Performance feedback plays an important role in indicating when a firm needs to change its management strategy. It doesn’t, however, indicate just what this new strategy should be, and firms do not always respond appropriately, says Henrich Greve, INSEAD Professor of Entrepreneurship and Organisational Behaviour.
Performance feedback indicators are based on the goals and aspirations that managers set for their firms. “They get those usually by looking at how other firms are doing – firms they feel similar to, for example in the same industry – or by looking at their own record … And so there are expectations, both for internal and external reasons because their audience is looking at how well they’re doing, analysts and so on. It’s a clear signal when the firm is falling below these aspiration levels … And that means something has to happen,” says Greve.
But in terms of answering the question ‘what happens now?’ that’s where things get complicated.
When a firm fails to meet its goals and aspirations, senior management may become more open to taking greater risks, potentially leading to greater innovation, says Greve, citing the example of Nichia Chemical. “It’s the firm that nobody thought would be able to make the blue diode that much larger firms had tried to make and failed.” Having previously entered several markets with semiconductor products, Nichia had been beaten back by larger firms in every instance. The turning point was when, at the brink, they took the huge risk of investing in furthering the research already abandoned by larger firms. “There were two ways to make the blue diode that were known for scientific and engineering reasons. One of those ways just looked so much more likely to succeed than the other one. Well, Nichia picked the other one and it turned out to work, against expectations.”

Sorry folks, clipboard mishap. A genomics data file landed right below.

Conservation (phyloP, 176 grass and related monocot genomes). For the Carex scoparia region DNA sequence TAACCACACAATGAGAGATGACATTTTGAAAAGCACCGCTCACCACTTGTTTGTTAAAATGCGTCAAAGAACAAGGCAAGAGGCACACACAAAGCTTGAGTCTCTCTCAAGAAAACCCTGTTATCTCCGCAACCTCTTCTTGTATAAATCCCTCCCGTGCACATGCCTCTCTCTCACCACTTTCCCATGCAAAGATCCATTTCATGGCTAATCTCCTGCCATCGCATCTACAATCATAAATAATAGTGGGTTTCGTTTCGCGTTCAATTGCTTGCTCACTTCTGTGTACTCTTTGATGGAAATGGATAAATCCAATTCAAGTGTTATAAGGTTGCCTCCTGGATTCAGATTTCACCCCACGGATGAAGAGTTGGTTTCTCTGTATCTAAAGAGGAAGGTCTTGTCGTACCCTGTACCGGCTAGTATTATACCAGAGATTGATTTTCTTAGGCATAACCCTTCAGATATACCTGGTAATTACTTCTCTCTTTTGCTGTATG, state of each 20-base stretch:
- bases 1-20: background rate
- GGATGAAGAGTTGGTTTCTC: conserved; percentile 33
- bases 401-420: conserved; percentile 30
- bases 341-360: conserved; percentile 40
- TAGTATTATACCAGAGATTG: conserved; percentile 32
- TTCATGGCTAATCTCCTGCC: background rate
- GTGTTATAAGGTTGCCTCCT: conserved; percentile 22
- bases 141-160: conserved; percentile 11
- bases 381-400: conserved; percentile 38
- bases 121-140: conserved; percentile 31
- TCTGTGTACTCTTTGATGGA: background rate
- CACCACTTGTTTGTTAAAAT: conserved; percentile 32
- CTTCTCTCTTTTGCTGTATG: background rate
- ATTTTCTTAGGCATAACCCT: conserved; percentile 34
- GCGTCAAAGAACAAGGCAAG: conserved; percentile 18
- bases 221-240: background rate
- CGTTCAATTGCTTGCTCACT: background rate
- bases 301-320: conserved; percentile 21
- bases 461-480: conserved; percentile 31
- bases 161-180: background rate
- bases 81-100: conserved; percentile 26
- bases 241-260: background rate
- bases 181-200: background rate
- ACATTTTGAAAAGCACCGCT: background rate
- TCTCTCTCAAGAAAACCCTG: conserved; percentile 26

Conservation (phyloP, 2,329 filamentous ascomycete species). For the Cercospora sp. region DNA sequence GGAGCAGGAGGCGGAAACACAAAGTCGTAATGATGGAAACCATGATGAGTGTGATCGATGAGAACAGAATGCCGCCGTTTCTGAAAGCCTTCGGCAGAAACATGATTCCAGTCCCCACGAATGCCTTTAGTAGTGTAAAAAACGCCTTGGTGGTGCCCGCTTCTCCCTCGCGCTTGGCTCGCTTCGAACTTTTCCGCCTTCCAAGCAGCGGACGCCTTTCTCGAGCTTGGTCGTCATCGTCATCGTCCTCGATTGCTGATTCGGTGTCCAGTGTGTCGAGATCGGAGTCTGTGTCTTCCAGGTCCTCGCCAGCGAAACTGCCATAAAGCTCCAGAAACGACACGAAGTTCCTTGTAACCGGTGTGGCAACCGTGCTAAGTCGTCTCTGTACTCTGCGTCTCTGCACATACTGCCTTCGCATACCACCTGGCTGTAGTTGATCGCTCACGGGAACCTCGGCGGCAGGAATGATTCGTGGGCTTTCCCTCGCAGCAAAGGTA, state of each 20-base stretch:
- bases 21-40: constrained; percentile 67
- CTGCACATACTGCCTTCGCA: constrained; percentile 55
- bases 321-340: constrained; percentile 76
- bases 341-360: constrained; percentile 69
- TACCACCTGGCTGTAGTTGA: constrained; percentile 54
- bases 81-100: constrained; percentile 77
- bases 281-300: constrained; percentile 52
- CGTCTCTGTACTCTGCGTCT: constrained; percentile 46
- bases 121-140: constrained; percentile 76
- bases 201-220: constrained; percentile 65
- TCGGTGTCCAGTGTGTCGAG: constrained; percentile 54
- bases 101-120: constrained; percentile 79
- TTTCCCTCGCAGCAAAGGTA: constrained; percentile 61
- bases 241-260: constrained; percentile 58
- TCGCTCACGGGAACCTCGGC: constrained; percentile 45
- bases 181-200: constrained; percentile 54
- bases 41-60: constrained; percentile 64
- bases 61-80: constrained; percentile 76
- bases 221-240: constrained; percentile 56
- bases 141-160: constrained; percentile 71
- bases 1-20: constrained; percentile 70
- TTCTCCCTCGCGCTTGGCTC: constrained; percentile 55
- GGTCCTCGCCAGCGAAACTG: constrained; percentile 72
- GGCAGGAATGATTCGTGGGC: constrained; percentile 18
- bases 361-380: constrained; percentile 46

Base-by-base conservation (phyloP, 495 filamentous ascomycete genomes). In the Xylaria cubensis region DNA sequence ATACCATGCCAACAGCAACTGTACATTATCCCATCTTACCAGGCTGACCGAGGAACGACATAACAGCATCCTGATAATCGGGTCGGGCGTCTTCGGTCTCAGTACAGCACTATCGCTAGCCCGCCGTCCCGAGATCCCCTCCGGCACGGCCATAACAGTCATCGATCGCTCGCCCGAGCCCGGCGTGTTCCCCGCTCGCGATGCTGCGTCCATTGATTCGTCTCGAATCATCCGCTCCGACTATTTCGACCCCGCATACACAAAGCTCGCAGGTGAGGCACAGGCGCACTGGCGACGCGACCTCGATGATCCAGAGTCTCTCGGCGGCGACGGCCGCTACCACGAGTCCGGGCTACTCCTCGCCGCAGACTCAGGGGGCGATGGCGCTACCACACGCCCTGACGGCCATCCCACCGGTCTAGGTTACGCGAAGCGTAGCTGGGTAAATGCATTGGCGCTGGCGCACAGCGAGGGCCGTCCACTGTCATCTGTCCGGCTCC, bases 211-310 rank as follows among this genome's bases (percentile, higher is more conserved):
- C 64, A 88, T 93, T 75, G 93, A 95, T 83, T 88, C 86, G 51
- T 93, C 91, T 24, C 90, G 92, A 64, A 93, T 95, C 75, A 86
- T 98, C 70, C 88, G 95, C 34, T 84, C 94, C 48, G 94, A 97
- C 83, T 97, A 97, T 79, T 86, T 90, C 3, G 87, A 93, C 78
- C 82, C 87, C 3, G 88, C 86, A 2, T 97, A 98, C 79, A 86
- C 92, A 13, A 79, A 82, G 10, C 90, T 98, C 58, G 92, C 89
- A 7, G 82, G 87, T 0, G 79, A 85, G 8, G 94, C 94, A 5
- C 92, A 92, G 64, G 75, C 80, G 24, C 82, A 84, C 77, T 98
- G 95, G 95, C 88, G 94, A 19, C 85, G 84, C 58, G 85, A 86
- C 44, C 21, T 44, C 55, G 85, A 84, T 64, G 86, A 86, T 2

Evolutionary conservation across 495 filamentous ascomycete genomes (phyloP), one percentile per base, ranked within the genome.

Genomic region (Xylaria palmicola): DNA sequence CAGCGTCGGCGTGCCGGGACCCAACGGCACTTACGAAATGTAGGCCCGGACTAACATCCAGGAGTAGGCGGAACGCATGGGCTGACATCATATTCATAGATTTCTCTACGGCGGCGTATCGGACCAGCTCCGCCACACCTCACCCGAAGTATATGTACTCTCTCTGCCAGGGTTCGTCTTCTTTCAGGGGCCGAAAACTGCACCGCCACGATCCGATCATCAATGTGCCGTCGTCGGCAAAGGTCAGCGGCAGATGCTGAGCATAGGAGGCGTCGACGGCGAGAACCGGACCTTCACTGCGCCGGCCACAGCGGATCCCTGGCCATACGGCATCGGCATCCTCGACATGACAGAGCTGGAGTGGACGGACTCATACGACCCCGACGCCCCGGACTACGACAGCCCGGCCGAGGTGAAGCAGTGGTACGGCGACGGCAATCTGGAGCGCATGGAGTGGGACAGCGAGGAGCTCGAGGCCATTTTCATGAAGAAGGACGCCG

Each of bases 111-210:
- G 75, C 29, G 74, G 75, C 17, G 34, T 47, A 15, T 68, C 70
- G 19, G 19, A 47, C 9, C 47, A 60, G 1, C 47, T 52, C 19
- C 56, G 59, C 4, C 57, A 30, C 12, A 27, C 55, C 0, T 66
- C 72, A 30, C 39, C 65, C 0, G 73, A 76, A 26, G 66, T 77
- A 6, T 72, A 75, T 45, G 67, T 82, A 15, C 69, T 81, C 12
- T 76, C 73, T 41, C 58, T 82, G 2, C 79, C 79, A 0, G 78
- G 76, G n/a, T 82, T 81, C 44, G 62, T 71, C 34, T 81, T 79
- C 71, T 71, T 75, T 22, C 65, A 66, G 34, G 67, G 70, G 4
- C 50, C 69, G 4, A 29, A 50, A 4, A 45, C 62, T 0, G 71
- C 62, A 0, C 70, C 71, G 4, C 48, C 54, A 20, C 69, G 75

Risk-taking can, however, lead to recklessness. Greve warns that performance feedbackneeds a complementary system of checks and balances. “Without some checks and balances, you can have managers pick things that prior analysis says the expected value looks negative but – if you’re really lucky – you can overcome the problems. Should you be taking those kinds of bets? Under most circumstances, no. In fact, a year ago, the same management team wouldn’t have taken it, and then suddenly it becomes okay; and then you wonder if that’s really a good decision or not.” One antidote to excessive risk-taking, according to Greve, is board oversight.
Willingness to take risks can vary by firm size. While Nichia was a small firm which took a great risk, many small firms are not similarly inclined. “Large firms are more likely to take risks because they feel further from the failure point. When you’re close to the failure point, you want to take risks because you’re not doing as well as you thought you should be, but you’re also close to the place where too much risk can lead to firm failure … In fact, small firms can really be caught in a trap because they have nowhere to go. To go up, you should be taking risks, but you can’t really handle the risk.”